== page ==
Title

Evidence that the satin hair mutant gene Foxq1 is among multiple and functionally diverse regulatory targets for Hoxc13 during hair follicle differentiation.

Document Type

Article

Publication Date

2006

Keywords

Animals, Cell-Differentiation, Forkhead-Transcription-Factors, Gene-Expression-Regulation-Developmental, Hair-Follicle, Homeodomain-Proteins, Mice, Models-Anatomic, Models-Genetic, Mutation, Nucleic-Acid-Hybridization

JAX Source

J Biol Chem 2006 Sep; 281(39):29245-55.

Abstract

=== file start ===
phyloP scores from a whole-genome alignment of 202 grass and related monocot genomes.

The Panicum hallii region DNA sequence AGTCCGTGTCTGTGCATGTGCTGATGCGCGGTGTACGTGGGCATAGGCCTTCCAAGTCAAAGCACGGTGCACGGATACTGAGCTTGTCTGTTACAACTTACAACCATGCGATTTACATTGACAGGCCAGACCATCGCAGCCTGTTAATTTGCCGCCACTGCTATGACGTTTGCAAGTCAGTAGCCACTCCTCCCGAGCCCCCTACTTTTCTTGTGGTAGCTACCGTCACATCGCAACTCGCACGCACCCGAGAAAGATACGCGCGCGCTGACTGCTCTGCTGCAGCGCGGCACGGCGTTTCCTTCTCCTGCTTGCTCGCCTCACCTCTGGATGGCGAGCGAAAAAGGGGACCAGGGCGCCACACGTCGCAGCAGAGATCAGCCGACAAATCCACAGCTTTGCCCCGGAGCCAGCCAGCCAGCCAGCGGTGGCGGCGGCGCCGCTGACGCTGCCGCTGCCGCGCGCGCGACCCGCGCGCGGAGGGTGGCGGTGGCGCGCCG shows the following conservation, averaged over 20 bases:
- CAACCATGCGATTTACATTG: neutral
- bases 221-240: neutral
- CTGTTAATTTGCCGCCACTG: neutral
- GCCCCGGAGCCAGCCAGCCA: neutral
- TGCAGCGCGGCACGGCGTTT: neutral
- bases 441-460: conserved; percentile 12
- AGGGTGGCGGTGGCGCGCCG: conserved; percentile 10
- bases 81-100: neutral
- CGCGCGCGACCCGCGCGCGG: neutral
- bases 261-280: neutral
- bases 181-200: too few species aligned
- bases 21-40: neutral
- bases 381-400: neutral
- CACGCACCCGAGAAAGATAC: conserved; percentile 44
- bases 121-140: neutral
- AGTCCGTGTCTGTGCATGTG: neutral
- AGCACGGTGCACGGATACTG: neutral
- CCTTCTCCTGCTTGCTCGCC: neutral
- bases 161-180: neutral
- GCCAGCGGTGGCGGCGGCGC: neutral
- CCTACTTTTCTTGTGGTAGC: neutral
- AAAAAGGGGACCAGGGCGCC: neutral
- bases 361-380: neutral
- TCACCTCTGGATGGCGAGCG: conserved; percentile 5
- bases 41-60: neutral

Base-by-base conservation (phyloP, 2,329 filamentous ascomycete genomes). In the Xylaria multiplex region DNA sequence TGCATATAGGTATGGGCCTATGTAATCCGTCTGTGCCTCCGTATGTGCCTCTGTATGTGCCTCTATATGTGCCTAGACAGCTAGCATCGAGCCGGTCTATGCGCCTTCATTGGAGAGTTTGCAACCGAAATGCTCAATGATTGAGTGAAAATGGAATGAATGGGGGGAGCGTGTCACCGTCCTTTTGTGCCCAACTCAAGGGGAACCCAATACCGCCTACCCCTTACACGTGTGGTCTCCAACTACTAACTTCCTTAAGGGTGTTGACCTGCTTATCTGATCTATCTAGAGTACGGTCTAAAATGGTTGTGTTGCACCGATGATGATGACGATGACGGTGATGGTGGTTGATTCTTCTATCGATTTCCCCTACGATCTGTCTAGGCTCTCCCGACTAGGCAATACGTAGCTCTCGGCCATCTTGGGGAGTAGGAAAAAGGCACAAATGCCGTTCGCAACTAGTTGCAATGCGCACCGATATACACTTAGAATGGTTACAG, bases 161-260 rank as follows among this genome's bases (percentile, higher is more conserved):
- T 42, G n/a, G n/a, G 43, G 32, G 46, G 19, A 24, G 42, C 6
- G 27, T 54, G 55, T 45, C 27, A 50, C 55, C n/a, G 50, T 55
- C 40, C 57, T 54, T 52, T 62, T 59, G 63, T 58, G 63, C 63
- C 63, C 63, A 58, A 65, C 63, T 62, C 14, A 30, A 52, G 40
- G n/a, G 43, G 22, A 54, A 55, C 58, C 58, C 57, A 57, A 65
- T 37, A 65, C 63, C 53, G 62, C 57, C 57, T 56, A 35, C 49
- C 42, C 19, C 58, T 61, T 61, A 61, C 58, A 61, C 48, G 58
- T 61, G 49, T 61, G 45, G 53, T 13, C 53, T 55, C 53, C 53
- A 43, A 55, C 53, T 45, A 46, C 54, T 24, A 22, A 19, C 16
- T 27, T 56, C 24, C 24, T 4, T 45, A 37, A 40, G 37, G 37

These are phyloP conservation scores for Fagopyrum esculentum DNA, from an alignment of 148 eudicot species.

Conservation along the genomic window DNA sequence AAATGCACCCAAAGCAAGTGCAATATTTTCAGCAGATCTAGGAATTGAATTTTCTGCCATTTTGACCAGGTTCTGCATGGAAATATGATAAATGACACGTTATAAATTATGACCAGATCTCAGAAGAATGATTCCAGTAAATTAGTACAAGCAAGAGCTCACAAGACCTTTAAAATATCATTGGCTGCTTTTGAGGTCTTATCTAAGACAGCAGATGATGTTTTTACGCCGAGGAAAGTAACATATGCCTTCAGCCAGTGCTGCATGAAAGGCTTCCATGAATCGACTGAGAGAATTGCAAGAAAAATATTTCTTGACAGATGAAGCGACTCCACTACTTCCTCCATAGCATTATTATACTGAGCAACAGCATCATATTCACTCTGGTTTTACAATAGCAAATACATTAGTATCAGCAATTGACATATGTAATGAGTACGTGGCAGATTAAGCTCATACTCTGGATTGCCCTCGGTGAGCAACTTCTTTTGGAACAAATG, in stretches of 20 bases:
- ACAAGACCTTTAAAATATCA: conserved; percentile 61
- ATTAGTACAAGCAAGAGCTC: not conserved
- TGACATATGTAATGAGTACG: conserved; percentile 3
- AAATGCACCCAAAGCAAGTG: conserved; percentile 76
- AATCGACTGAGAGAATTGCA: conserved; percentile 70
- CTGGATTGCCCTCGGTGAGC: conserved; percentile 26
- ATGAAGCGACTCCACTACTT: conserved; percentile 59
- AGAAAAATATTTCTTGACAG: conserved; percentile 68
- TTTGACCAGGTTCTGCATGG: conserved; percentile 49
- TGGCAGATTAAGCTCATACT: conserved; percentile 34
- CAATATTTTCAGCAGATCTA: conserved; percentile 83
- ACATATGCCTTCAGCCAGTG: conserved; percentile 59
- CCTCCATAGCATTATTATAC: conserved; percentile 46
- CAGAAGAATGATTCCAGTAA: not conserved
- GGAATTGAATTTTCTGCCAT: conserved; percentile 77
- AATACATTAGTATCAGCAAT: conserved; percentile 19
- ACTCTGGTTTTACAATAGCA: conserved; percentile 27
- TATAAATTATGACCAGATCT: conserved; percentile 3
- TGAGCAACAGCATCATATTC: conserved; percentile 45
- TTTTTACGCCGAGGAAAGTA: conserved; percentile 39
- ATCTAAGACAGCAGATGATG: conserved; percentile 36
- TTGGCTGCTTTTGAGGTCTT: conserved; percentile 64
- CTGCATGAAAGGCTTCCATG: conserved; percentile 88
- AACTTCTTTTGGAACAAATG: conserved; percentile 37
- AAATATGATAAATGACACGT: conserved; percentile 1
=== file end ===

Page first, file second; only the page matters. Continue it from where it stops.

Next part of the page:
It is increasingly evident that the molecular mechanisms underlying hair follicle differentiation and cycling recapitulate principles of embryonic patterning and organ regeneration. Here we used Hoxc13-overexpressing transgenic mice (also known as GC13 mice), known to develop severe hair growth defects and alopecia, as a tool for defining pathways of hair follicle differentiation. Gene array analysis performed with RNA from postnatal skin revealed differential expression of distinct subsets of genes specific for cells of the three major hair shaft compartments (cuticle, cortex, and medulla) and their precursors. This finding correlates well with the structural defects observed in each of these compartments and implicates Hoxc13 in diverse pathways of hair follicle differentiation. The group of medulla-specific genes was particularly intriguing because this included the developmentally regulated transcription factor-encoding gene Foxq1 that is altered in the medulladefective satin mouse hair mutant. We provide evidence that Foxq1 is a downstream target for Hoxc13 based on DNA binding studies as well as co-transfection and chromatin immunoprecipitation assays. Expression of additional medulla-specific genes down-regulated upon overexpression of Hoxc13 requires functional Foxq1 as their expression is ablated in hair follicles of satin mice. Combined, these results demonstrate that Hoxc13 and Foxq1 control medulla differentiation through a common regulatory pathway. The apparent regulatory interactions between members of the mammalian Hox and Fox gene families shown here may establish a paradigm for "cross-talk" between these two conserved regulatory gene families in different developmental contexts including embryonic patterning as well as organ development and renewal.